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Visionary Period, 1880's Through 1920's

Television was actually invented long before the technology to make it a reality came into being. As early as 1876 Boston civil servant George Carey was thinking about complete television systems and in 1877 he put forward drawings for what he called a "selenium camera" that would allow people to "see by electricity." In the late 1870's, scientists and engineers like Paiva, Figuier, and Senlecq were suggesting alternative designs for "telectroscopes." The excitement over the possibility of "seeing at a distance" was promoted even further in a March 1877 New York Sun letter to the editor that said:

“An eminent scientist of this city...is said to be on the point of publishing a series of important discoveries, and exhibiting an instrument invented by him by means of which objects or persons standing or moving in any part of the world may be instantaneously seen anywhere and by anybody.”

Other developments throughout the late 1870's and 1880's included:

  • Eugen Goldstein's introduction of the term "cathode rays" to describe the light emitted when an electric current was forced through a vacuum tube (1876).

  • Sheldon Bidwell's experiments in telephotography (1881).

  • And, in Germany, Paul Nipkow submitted a patent application for a way to electrically transmit images using spinning metal disks; calling it the "electric telescope."


Paul Nipkow electric telescope drawing and patent: click for more information about these images

Thus, the key ideas for what we know as television were being discussed at the same time that Bell and Edison were becoming famous for their inventions. In fact, many historians believe that the original intent for what we now know as television was to see the person you were talking to on the telephone at the same moment you were speaking. Bell was so concerned that someone would beat him to the punch on such an invention that in 1880 he deposited a sealed box containing a "photophone" with the Smithsonian Institution in case he needed to prove his priority of invention.

But others did not limit their ideas to just providing images of telephone speakers. An 1890's trading card in the One Hundred Years Hence series depicted people listening to a live concert at home while a device projected the image of the performers on the wall. In fact, there were so many ideas about "distance vision" that it was a major subject at the 1900 World's Fair (Paris), where the 1st International Congress of Electricity was held. At those August meetings, Russian Constantin Perskyi made the first known use of the word "television."

Soon after, the momentum shifted from ideas and discussions to physical development of television systems. Two paths were followed:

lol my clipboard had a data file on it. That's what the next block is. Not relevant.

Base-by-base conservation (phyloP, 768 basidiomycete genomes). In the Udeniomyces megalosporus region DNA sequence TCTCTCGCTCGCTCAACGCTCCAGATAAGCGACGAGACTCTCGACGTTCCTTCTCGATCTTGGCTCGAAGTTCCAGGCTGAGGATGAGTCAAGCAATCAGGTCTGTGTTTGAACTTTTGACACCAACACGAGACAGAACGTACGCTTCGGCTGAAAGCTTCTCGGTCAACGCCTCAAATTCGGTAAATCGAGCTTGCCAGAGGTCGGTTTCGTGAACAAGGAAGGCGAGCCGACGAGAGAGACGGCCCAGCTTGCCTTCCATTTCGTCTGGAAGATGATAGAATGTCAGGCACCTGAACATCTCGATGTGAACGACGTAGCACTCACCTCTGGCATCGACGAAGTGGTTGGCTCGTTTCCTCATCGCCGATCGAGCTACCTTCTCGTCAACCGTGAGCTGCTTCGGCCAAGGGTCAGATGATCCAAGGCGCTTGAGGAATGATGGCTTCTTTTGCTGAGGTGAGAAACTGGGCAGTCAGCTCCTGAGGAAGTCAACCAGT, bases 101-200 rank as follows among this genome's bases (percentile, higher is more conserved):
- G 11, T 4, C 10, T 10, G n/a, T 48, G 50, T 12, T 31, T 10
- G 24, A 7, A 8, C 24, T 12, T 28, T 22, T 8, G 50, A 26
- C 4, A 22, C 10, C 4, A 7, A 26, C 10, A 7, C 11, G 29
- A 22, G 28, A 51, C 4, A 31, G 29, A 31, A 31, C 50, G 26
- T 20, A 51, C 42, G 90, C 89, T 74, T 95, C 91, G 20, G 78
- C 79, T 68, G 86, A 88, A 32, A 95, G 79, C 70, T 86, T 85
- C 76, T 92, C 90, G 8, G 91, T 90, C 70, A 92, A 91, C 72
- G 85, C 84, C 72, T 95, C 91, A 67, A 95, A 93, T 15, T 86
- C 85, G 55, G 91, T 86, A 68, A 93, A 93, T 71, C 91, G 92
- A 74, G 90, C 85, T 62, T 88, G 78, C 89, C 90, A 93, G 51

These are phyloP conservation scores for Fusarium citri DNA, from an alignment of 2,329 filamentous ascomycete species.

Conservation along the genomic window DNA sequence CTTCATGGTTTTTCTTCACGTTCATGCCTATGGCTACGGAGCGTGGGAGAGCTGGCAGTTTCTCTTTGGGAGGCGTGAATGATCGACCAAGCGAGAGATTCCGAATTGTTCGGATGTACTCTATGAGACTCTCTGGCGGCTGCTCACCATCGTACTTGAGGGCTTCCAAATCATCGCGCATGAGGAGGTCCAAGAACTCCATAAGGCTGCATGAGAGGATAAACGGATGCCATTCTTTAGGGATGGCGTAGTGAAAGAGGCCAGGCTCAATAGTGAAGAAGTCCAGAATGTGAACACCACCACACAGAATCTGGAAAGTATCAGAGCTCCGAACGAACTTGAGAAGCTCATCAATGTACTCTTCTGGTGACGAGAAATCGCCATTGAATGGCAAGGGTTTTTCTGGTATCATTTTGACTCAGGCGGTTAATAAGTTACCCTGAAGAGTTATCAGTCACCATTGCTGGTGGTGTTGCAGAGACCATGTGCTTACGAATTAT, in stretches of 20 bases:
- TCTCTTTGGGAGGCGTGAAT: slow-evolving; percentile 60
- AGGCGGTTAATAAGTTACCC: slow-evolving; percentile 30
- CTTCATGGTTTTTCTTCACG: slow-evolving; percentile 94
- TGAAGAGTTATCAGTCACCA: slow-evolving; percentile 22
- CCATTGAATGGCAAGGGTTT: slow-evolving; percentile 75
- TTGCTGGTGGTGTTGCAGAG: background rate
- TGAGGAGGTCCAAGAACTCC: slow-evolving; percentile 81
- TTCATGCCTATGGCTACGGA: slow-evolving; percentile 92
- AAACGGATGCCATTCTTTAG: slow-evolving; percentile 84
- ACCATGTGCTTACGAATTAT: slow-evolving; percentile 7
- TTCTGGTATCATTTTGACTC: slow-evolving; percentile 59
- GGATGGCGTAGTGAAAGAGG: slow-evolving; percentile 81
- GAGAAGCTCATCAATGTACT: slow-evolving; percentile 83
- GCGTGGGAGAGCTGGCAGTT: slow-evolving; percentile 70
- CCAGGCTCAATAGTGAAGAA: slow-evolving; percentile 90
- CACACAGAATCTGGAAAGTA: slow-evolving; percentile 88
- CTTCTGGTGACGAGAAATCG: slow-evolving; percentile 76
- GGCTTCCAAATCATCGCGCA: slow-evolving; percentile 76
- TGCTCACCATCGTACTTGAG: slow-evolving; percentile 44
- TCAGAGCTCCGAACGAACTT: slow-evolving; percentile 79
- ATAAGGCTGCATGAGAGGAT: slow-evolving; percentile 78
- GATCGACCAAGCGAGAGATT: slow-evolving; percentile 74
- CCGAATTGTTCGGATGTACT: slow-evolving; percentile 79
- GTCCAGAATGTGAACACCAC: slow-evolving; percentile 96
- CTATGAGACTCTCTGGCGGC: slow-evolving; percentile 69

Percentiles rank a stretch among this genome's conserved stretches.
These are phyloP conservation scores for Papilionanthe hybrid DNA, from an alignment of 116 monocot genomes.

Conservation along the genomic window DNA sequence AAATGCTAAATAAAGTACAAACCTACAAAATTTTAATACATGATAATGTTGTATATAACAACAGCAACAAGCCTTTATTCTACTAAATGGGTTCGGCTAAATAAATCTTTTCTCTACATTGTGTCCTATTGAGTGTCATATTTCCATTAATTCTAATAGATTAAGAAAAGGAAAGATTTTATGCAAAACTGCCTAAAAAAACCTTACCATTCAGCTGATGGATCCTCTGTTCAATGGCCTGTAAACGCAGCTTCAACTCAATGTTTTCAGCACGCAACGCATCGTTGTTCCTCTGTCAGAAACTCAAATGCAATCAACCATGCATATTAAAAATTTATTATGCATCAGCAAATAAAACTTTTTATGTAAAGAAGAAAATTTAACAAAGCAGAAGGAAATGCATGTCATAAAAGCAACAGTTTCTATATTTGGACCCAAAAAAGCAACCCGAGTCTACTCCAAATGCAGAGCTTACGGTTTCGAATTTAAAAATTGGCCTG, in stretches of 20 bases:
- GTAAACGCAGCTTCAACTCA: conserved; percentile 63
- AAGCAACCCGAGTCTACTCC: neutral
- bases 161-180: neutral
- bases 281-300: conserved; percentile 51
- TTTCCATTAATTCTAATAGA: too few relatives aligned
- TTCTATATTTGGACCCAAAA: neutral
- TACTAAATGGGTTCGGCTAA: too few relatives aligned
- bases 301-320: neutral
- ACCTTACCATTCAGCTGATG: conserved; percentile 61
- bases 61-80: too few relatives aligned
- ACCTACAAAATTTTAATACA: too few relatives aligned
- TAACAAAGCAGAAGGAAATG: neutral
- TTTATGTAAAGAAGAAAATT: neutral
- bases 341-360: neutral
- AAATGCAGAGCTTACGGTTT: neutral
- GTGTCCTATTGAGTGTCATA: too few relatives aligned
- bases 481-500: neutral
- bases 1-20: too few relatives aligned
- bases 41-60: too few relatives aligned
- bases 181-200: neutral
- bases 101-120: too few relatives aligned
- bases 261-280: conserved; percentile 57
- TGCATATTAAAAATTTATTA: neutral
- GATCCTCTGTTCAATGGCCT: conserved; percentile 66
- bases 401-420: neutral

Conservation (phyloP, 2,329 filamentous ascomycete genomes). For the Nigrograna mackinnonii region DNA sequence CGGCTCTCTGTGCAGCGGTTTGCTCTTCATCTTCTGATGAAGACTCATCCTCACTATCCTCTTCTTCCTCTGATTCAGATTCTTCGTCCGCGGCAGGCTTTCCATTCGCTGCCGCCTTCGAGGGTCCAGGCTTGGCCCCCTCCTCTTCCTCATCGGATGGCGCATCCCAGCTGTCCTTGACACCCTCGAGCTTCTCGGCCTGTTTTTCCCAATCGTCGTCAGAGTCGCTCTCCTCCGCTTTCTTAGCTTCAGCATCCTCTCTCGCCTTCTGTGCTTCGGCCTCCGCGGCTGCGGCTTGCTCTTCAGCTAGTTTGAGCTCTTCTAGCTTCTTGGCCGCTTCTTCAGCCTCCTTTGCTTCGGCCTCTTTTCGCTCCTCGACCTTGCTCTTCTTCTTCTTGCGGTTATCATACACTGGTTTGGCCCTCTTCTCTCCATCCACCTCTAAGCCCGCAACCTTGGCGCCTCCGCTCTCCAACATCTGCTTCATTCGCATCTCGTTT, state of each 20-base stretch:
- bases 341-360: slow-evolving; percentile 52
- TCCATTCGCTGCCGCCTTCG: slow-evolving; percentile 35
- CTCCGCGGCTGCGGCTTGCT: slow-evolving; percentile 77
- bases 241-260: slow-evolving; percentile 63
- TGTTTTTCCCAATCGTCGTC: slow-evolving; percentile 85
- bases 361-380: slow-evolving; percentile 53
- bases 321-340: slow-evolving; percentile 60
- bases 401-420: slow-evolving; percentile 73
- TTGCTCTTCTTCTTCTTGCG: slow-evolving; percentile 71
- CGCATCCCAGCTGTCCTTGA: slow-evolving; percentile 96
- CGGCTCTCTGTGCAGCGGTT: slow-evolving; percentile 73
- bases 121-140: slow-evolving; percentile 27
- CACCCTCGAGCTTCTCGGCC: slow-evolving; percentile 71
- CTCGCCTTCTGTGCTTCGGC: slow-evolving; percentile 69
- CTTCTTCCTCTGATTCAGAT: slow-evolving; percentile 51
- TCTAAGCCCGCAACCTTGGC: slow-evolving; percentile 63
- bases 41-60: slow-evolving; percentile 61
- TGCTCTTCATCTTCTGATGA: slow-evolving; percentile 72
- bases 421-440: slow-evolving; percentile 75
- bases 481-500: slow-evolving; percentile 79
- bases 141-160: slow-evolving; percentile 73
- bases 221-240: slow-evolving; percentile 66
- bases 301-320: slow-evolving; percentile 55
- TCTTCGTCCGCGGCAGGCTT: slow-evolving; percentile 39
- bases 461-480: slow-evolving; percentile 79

1. Mechanical television - based on Nipkow's rotating disks, and

  2. Electronic television - based on the cathode ray tube work done independently in 1907 by English inventor A.A. Campbell-Swinton and Russian scientist Boris Rosing.


American Charles Jenkins and Scotsman John Baird followed the mechanical model while Philo Farnsworth, working independently in San Francisco, and Russian émigré Vladimir Zworkin, working for Westinghouse and later RCA, advanced the electronic model.

Philo Farnsworth and Vladimir Zworkin: click for more information about these images Charles Jenkins and John Baird: click for more information about these images


depiction of Initial broadcasts as silhouettes and QSL postcard for W3XK -- America's first television station: click for more information about these images

Jenkins, in the U.S., and Baird, in England, got the 1st television programming on the air in the 1920's, even if all they initially broadcast were stick figures and silhouettes. Charles Jenkins also claims two other firsts in regard to American television:

  • He received the 1st U.S. television license for W3XK (1928), operating out of Wheaton, MD; and

  • He broadcast the 1st television commercial in 1930, for which he was promptly fined by the Federal Radio Commission, the predecessor of the FCC.


Meanwhile, also in the 1920's, Farnsworth was demonstrating an electronic pickup and image scanning device he called the Image Dissector, and Zworkin introduced his first iconoscope camera tube, which he called an "electric eye."

Yet, because there were no commercial manufacturers of television sets at this time, all of this work went on largely out of the public eye until April 9, 1927. On that day Bell Laboratories and the Department of Commerce (home to the Federal Radio Commission) held the 1st long-distance transmission of a live picture and voice simultaneously. Secretary of Commerce Herbert Hoover was the "star" of the show. He said:

“Today we have, in a sense, the transmission of sight for the first time in the world’s history. Human genius has now destroyed the impediment of distance in a new respect, and in a manner hitherto unknown.”

 New YorkTimes and Boston Post Headlines on First TV Test: click for more information about these images

Thus, the "Visionary Period" of television ended with two competing methods of broadcasting having been developed and some broadcasts having taken place. But the American public, except for a few electronic and radio hobbyists, remained largely unaware of and completely untouched by television.




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last reviewed/updated on 11/21/05 


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